At step 410, the electronic appliance transmits a reply wireless signal with image data and control information to the mobile device. The image data may or may not be in a format which can be used to recreate the corresponding displayed image. The reply wireless signal can be transmitted as an RF or infrared signal, for instance. The control information can identify, e.g., a type of the electronic appliance, such as television model or PC model, or merely the fact that the electronic appliance is a television or PC, and the operating system and application which are currently active in the PC. The control information can also identify the format in which the image data is provided, e.g. by coding format or resolution. The control information can also identify a user interface configuration and communication protocol which can be used by the mobile device to control the electronic appliance.

For instance, different types of electronic appliances may require different user interface configurations communication protocol. A user interface configuration can include an appearance of keys in a user interface display (as depicted, e.g., in FIGS. 3 b and 3 c), while a communications protocol can include a specification of code words for controlling the electronic appliance. In some cases, a common UI appearance can be used for controlling one type of electronic appliance, such as a television, but different communication protocols are used with the different television models and/or manufacturers. For example, different frequencies, code words and so on may be used to implement different commands. The control information received from the electronic appliance can identify the communication protocol directly, such as by specifying the frequencies and code words, or indirectly, such as by specifying an identifier which the mobile device can use to map to the communication protocol. The identifier can indicate, e.g., “use communication protocol #10,” in which case the mobile device accesses the necessary information for implementing the protocol based on the identifier, either locally at the mobile device or from a remote or local server. The control information could also identify a type of the electronic appliance, e.g., television or PC, in which case the mobile device implements a user interface display which is appropriate for a television (e.g., FIG. 3 b) or PC (e.g., FIG. 3 c), for instance.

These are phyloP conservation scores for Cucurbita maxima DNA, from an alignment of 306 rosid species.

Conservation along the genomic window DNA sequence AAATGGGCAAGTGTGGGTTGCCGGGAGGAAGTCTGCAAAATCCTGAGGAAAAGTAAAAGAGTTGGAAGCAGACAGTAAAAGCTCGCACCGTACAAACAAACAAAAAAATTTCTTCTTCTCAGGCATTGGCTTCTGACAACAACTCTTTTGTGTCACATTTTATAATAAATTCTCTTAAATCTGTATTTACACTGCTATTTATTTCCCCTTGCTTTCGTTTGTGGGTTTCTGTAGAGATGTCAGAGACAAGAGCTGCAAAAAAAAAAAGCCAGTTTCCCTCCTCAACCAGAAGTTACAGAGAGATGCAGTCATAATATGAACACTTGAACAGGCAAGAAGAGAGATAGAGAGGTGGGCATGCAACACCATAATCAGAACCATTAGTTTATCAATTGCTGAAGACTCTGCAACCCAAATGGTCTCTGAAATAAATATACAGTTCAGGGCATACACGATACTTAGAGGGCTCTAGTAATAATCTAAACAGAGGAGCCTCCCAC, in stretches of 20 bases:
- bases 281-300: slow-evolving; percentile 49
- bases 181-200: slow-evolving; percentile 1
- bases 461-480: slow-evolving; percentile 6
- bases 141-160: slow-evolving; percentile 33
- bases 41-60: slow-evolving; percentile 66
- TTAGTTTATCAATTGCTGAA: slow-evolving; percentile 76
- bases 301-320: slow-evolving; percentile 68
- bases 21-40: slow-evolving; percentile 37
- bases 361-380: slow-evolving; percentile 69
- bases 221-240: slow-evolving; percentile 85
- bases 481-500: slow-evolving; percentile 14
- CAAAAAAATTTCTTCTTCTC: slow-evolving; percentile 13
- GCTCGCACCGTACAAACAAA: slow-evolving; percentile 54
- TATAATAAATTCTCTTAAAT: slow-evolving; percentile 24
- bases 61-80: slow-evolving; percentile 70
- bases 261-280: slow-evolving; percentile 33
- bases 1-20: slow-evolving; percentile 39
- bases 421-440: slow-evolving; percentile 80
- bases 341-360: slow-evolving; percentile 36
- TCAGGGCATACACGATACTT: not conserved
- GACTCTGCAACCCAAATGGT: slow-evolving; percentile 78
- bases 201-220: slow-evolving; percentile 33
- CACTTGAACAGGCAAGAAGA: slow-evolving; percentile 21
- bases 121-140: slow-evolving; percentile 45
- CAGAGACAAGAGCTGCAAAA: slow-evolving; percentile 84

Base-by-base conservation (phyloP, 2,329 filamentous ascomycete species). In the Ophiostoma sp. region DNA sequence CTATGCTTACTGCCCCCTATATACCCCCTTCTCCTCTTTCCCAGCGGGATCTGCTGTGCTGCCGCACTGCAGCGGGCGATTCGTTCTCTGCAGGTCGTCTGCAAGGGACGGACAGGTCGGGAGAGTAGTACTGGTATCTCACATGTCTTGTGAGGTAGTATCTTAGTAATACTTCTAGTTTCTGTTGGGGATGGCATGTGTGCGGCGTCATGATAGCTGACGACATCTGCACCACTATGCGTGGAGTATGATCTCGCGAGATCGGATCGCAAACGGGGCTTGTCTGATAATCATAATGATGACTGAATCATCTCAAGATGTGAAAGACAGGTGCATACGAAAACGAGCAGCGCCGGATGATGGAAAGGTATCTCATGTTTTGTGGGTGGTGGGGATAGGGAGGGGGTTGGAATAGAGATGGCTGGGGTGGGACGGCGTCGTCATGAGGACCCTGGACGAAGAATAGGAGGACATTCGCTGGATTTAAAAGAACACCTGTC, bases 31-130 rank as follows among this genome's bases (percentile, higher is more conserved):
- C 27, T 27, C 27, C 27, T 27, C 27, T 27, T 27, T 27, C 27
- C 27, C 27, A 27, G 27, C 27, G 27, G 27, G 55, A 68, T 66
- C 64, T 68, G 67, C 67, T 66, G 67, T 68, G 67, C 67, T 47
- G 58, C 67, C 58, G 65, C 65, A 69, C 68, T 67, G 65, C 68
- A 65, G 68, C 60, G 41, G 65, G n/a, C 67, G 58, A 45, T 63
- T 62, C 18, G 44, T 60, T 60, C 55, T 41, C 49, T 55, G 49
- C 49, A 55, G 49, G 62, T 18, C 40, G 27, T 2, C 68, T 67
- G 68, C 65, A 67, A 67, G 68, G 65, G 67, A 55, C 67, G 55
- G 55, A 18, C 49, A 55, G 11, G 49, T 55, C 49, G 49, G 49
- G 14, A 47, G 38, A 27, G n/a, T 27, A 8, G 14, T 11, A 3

At step 412, the mobile device receives the reply wireless signal with the image data and control information. At step 414, the mobile device captures, e.g., takes a picture of, an image which includes the electronic appliance and its displayed image, using a camera of the mobile device. The captured image is used to provide reference image data. As with the image data provided by the electronic appliance, the image data provided by the mobile device may undergo some processing which facilitates a subsequent image correlation process, such as processing to obtain component subregion descriptors using by the SIFT algorithm. Thus, the image data which is obtained may or may not be in a format which can be used to recreate the corresponding captured image.

Regarding the timing of step 414, where the mobile device captures an image, this can be triggered by different precursor events. For example, image capture can be triggered by the mobile device transmitting a wireless signal (step 402) without waiting for the reply signal from the electronic appliance (step 412). Or, image capture can be triggered by receipt of the reply signal.